The caravan of migrants making its way through Mexico has started arriving in Mexico City, where the Basilica of Our Lady of Guadalupe, the world's most-visited Marian shrine, has opened its shelter for pilgrims to weary Central American migrants.

At least 1,000 migrants departed Nov. 5 from Cordoba, 190 miles southeast of Mexico City, hoping to make a final push to the national capital. They were joined by another group departing from Puebla -- closer to Mexico City -- where they had received assistance and slept in parishes.

One caravan set out Oct. 12 from San Pedro Sula, Honduras, and mushroomed in size as it moved northward. Its participants have pushed through borders and past police blockades, slept on sidewalks and in town squares and suffered illnesses and injuries brought on by long walks in hot and inclement weather.

Catholics working on the immigration issue in Central America say caravans have become a preferred form of traveling through Mexico, where crimes are commonly committed against migrants traveling solo or in small groups. Caravans, they say, offer security in numbers and make it unnecessary to pay high fees to human smugglers.

In interviews in southern Mexico, most of the migrants said they were fleeing a combination of violence, poverty and an inability to make ends meet in the northern triangle of Central America: Honduras, Guatemala and El Salvador, three of the poorest and most violent countries in the hemisphere.

The caravan has captured international media attention and been monitored by everyone from Mexican state human rights commissions to priests and religious to civil society organizations -- something observers say has prevented the police, wishing to avoid an embarrassing incident, from acting against the migrants.

"We feel protected. There are human rights people, nuns, the Catholic Church, the Red Cross," said Edwin Paz, 41, a mechanic who left Honduras with his wife -- two-and-a-half months pregnant -- and teenage son.

Paz tried to travel through Mexico on his own a decade ago, riding atop a train known as La Bestia. He was detained by railway security in northern Mexico and asked pay $200, which he didn't have, and was subsequently turned over to police and deported.

"Good-hearted Mexicans have been helping us," he said at a shelter in Cordoba.

Parishes across southern Mexico have fed the migrants and collected clothes and shoes for them. Some Mexicans of humble means have offered what they can: plates of beans, rice and tortillas; plastic bags filled with water and gently used clothing.

A group of religious belonging to The Missionaries of the Risen Christ -- which includes nurses, physicians and psychologists, working with support from Caritas Mexico -- has set up a tent at each stop, where they tend to medical issues such as wounded feet, twists and sprains, and children with coughs, colds and fevers.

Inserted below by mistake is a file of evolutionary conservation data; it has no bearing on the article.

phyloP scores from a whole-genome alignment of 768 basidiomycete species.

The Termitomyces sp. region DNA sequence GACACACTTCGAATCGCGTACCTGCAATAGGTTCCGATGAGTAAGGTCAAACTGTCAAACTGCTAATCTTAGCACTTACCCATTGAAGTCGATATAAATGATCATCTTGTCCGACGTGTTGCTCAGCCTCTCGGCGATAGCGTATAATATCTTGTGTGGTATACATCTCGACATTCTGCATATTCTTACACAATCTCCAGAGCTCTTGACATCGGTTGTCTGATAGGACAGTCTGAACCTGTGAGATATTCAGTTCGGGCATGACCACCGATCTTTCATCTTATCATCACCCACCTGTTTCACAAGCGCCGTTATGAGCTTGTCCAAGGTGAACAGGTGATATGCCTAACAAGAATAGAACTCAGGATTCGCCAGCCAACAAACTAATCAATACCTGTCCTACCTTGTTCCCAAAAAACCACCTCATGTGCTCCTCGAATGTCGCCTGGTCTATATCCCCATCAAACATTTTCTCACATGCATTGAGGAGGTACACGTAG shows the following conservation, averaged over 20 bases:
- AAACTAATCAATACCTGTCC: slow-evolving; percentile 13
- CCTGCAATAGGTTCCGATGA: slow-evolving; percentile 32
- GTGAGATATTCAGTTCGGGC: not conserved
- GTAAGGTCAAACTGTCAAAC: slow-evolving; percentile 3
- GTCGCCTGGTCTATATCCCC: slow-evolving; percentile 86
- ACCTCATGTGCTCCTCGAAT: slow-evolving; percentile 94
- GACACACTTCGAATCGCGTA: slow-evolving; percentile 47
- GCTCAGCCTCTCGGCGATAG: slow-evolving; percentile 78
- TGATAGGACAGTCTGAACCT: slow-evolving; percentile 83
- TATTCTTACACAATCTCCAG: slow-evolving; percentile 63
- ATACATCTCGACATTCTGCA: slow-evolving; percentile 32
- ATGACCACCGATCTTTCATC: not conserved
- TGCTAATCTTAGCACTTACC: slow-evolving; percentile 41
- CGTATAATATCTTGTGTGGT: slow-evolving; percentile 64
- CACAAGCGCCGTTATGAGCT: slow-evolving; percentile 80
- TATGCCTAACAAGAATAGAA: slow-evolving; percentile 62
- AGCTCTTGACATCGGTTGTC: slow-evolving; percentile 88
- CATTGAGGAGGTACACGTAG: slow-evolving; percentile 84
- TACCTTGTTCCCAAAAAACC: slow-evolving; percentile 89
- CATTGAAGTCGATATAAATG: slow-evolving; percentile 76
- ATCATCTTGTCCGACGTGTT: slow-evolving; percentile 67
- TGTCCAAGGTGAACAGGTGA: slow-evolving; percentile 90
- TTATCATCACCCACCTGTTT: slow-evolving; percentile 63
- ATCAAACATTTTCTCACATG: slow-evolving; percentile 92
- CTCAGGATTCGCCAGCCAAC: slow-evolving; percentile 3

"Grab onto something strong," said Sister Antonia Becerra, leader of the religious working with migrants, at an assembly of caravan participants in the town of Pijijiapan. "And there's nothing stronger to grab onto than Jesus Christ."

As the caravan proceeded through the Gulf Coast state of Veracruz and a zone notorious for crimes committed against migrants, members of the Missionaries of the Risen Christ started helping caravan participants by flagging down rides for them. They figured motorists would be more trusting of people in habits.

"In the name of charity, please take two people," Brother Jonathan Ortiz, dressed in his black habit and waving a red handkerchief, asked a driver near Sayula, Veracruz. The driver did not pick up any passengers, but others were willing to help.

The religious put out a call for better shoes, blankets and sweaters as the caravan arrived in central Mexico, where the altitude tops 7,000 feet and nighttime temperatures are chilly.

U.S. President Donald Trump has said the caravan will not be welcomed and sent troops to the border with Mexico ahead of its possible arrival.

The Mexican government has offered caravan participants temporary work permits and social benefits. It said in a Nov. 3 statement that 5,347 migrants with caravans were in the country, while 2,793 refugee claims had been made.

Migrants, part of a caravan traveling from Central America to the United States, rest inside the Church of the Assumption Nov. 4 in Puebla, Mexico. (CNS photo/Hilda Rios, EPA)